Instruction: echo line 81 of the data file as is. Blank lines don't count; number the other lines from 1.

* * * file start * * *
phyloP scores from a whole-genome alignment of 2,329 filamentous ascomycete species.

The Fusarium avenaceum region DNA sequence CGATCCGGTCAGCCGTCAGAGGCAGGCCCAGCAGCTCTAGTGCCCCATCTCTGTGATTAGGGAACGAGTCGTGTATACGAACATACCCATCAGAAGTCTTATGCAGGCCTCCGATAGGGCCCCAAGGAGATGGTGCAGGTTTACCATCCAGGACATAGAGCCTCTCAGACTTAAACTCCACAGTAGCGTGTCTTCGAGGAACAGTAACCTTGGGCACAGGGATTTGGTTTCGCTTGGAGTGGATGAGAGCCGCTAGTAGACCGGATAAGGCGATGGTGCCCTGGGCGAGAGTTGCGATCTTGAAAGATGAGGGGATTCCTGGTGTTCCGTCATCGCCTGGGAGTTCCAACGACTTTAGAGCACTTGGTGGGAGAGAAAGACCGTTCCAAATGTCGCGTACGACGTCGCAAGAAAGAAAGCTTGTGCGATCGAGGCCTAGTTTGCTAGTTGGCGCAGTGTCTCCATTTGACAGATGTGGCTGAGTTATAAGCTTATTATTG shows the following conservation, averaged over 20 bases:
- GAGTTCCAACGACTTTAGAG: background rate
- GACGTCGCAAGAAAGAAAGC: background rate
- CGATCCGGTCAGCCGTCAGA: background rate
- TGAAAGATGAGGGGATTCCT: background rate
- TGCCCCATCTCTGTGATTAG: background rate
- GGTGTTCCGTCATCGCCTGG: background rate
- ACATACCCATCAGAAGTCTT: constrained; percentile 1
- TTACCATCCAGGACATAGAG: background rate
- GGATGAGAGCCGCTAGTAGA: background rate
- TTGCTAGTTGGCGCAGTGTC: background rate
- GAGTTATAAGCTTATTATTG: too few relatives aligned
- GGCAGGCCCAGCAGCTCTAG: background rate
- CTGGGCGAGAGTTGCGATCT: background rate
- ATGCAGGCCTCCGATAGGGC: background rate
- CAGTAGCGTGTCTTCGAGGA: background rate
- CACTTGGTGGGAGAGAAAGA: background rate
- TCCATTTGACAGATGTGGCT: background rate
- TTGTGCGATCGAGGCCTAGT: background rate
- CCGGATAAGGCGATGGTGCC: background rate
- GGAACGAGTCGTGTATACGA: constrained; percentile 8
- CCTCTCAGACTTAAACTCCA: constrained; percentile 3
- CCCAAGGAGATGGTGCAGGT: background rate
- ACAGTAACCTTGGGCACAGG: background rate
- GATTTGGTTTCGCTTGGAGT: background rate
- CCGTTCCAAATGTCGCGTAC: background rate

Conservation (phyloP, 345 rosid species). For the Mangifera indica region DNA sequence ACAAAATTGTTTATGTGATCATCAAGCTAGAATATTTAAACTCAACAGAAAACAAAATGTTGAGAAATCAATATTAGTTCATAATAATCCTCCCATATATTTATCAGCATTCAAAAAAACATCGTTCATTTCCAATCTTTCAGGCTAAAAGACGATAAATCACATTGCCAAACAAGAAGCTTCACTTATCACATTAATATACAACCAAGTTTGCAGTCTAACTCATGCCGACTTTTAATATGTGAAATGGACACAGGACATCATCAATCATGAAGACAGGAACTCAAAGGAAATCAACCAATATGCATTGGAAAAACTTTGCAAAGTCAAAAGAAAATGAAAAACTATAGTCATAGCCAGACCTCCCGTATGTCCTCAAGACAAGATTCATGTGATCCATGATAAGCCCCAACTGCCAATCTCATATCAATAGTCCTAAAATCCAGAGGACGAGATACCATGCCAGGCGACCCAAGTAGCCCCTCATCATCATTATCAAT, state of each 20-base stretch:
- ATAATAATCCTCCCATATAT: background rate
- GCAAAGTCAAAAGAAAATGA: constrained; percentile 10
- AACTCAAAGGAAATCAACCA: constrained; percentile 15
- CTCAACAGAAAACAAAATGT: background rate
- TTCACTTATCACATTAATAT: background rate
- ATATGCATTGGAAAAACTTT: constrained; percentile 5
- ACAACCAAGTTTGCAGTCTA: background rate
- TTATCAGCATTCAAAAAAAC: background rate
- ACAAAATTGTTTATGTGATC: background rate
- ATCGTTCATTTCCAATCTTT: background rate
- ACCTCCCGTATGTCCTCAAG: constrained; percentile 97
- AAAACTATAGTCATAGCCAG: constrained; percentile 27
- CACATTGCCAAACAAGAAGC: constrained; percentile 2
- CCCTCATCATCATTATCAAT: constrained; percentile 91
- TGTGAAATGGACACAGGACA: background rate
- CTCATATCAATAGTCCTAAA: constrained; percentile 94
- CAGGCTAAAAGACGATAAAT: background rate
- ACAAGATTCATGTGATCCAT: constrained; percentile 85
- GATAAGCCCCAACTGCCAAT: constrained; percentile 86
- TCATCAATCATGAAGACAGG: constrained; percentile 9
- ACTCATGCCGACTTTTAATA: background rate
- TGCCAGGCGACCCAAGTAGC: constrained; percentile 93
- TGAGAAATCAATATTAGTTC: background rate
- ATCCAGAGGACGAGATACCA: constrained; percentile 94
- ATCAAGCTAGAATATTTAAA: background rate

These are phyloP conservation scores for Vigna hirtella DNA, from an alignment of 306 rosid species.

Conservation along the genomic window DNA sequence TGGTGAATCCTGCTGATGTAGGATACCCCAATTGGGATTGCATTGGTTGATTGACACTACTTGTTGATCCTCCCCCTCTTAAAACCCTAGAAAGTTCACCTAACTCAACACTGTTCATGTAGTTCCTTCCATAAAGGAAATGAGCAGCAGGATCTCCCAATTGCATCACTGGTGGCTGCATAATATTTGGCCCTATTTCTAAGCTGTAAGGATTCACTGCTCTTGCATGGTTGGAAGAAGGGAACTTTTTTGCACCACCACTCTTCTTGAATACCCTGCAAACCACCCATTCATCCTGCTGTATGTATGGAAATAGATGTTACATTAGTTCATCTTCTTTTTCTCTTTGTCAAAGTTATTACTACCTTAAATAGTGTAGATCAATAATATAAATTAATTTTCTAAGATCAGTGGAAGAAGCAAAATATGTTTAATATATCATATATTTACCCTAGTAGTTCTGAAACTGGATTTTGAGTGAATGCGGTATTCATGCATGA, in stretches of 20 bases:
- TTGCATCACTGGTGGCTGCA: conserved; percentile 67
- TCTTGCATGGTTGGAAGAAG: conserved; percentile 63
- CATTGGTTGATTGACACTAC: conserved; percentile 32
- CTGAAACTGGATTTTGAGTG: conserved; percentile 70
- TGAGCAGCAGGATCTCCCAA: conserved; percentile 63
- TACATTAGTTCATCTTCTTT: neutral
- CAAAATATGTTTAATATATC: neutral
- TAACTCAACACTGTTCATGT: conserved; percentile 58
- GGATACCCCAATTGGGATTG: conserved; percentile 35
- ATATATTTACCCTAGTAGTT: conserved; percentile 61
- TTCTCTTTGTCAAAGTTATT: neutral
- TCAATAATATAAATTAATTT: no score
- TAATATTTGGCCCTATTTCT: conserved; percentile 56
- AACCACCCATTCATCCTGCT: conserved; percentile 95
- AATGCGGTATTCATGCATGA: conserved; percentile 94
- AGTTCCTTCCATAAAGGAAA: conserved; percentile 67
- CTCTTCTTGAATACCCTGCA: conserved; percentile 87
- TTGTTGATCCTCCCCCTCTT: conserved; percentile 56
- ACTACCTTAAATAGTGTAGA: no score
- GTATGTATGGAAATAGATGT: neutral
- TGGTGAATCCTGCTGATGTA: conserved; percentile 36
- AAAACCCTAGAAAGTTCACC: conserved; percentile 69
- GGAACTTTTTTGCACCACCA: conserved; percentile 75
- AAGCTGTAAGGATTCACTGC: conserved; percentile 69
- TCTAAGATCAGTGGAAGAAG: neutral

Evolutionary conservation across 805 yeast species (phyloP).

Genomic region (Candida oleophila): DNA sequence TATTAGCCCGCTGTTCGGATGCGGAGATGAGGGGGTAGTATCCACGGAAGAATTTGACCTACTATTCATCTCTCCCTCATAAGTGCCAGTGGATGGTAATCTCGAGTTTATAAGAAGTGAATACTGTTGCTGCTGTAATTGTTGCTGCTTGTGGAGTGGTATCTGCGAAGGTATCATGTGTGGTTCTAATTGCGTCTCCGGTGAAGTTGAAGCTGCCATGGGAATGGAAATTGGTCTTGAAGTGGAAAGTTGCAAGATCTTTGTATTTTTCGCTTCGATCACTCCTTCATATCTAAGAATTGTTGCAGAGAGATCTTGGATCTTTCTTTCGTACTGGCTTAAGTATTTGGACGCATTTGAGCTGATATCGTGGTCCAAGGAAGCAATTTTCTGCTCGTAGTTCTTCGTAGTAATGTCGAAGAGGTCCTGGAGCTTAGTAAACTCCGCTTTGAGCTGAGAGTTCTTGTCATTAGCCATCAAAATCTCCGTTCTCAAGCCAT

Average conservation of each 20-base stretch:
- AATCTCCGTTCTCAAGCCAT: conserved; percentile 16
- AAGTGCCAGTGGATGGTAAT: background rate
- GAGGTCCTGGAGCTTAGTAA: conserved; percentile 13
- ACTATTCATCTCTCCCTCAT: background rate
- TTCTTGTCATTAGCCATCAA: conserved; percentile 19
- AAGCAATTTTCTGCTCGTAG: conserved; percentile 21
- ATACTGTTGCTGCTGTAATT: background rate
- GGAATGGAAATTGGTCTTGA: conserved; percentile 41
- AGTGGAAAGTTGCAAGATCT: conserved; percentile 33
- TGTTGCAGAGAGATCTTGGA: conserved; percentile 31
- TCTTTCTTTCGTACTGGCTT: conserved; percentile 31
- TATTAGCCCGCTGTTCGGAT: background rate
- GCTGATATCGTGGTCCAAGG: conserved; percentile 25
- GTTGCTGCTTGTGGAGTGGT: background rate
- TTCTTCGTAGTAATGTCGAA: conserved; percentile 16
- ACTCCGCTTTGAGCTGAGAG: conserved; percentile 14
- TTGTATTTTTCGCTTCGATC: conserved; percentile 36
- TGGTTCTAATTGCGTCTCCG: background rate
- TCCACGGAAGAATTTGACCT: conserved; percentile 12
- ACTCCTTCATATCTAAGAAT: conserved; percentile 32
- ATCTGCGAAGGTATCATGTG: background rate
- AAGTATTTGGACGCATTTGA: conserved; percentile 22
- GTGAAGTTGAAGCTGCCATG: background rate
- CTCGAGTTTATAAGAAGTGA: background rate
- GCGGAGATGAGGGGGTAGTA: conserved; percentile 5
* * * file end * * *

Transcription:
Evolutionary conservation across 805 yeast species (phyloP).